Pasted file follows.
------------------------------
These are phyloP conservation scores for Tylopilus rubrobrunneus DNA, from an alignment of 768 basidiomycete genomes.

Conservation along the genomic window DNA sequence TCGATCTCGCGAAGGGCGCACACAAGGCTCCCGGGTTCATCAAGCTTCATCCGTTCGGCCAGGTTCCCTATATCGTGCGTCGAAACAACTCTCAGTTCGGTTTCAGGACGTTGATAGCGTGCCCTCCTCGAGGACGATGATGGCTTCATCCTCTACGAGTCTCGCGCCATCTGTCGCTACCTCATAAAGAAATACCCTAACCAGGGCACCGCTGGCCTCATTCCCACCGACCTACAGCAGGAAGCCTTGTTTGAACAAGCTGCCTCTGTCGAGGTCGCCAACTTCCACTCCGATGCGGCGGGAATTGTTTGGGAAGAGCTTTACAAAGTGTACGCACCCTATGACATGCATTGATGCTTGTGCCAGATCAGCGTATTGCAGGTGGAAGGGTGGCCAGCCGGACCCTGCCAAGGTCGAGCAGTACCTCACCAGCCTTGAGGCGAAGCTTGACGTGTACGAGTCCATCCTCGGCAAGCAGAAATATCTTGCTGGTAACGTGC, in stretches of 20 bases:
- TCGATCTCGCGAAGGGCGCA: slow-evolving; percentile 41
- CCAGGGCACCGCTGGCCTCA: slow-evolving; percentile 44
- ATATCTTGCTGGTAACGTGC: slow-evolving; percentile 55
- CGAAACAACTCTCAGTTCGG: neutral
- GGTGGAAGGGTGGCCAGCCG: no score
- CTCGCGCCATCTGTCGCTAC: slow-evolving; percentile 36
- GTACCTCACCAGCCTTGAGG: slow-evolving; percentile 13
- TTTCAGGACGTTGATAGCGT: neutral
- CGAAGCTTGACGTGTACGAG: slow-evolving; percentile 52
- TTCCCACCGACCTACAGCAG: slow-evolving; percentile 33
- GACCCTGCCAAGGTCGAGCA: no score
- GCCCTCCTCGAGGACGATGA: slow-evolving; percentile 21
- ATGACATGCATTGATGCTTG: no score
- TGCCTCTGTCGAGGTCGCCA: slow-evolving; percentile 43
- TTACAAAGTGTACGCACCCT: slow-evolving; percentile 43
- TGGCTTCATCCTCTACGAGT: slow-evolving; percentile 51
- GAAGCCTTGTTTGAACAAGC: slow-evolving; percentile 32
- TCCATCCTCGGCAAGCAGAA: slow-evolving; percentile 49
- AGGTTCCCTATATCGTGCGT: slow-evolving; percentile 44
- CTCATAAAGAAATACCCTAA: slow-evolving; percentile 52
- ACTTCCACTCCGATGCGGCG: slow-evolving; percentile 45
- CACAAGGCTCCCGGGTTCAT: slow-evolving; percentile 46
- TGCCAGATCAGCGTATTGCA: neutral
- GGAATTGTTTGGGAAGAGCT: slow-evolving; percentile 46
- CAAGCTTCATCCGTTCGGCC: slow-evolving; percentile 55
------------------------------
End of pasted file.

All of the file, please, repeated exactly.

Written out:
These are phyloP conservation scores for Tylopilus rubrobrunneus DNA, from an alignment of 768 basidiomycete genomes.

Conservation along the genomic window DNA sequence TCGATCTCGCGAAGGGCGCACACAAGGCTCCCGGGTTCATCAAGCTTCATCCGTTCGGCCAGGTTCCCTATATCGTGCGTCGAAACAACTCTCAGTTCGGTTTCAGGACGTTGATAGCGTGCCCTCCTCGAGGACGATGATGGCTTCATCCTCTACGAGTCTCGCGCCATCTGTCGCTACCTCATAAAGAAATACCCTAACCAGGGCACCGCTGGCCTCATTCCCACCGACCTACAGCAGGAAGCCTTGTTTGAACAAGCTGCCTCTGTCGAGGTCGCCAACTTCCACTCCGATGCGGCGGGAATTGTTTGGGAAGAGCTTTACAAAGTGTACGCACCCTATGACATGCATTGATGCTTGTGCCAGATCAGCGTATTGCAGGTGGAAGGGTGGCCAGCCGGACCCTGCCAAGGTCGAGCAGTACCTCACCAGCCTTGAGGCGAAGCTTGACGTGTACGAGTCCATCCTCGGCAAGCAGAAATATCTTGCTGGTAACGTGC, in stretches of 20 bases:
- TCGATCTCGCGAAGGGCGCA: slow-evolving; percentile 41
- CCAGGGCACCGCTGGCCTCA: slow-evolving; percentile 44
- ATATCTTGCTGGTAACGTGC: slow-evolving; percentile 55
- CGAAACAACTCTCAGTTCGG: neutral
- GGTGGAAGGGTGGCCAGCCG: no score
- CTCGCGCCATCTGTCGCTAC: slow-evolving; percentile 36
- GTACCTCACCAGCCTTGAGG: slow-evolving; percentile 13
- TTTCAGGACGTTGATAGCGT: neutral
- CGAAGCTTGACGTGTACGAG: slow-evolving; percentile 52
- TTCCCACCGACCTACAGCAG: slow-evolving; percentile 33
- GACCCTGCCAAGGTCGAGCA: no score
- GCCCTCCTCGAGGACGATGA: slow-evolving; percentile 21
- ATGACATGCATTGATGCTTG: no score
- TGCCTCTGTCGAGGTCGCCA: slow-evolving; percentile 43
- TTACAAAGTGTACGCACCCT: slow-evolving; percentile 43
- TGGCTTCATCCTCTACGAGT: slow-evolving; percentile 51
- GAAGCCTTGTTTGAACAAGC: slow-evolving; percentile 32
- TCCATCCTCGGCAAGCAGAA: slow-evolving; percentile 49
- AGGTTCCCTATATCGTGCGT: slow-evolving; percentile 44
- CTCATAAAGAAATACCCTAA: slow-evolving; percentile 52
- ACTTCCACTCCGATGCGGCG: slow-evolving; percentile 45
- CACAAGGCTCCCGGGTTCAT: slow-evolving; percentile 46
- TGCCAGATCAGCGTATTGCA: neutral
- GGAATTGTTTGGGAAGAGCT: slow-evolving; percentile 46
- CAAGCTTCATCCGTTCGGCC: slow-evolving; percentile 55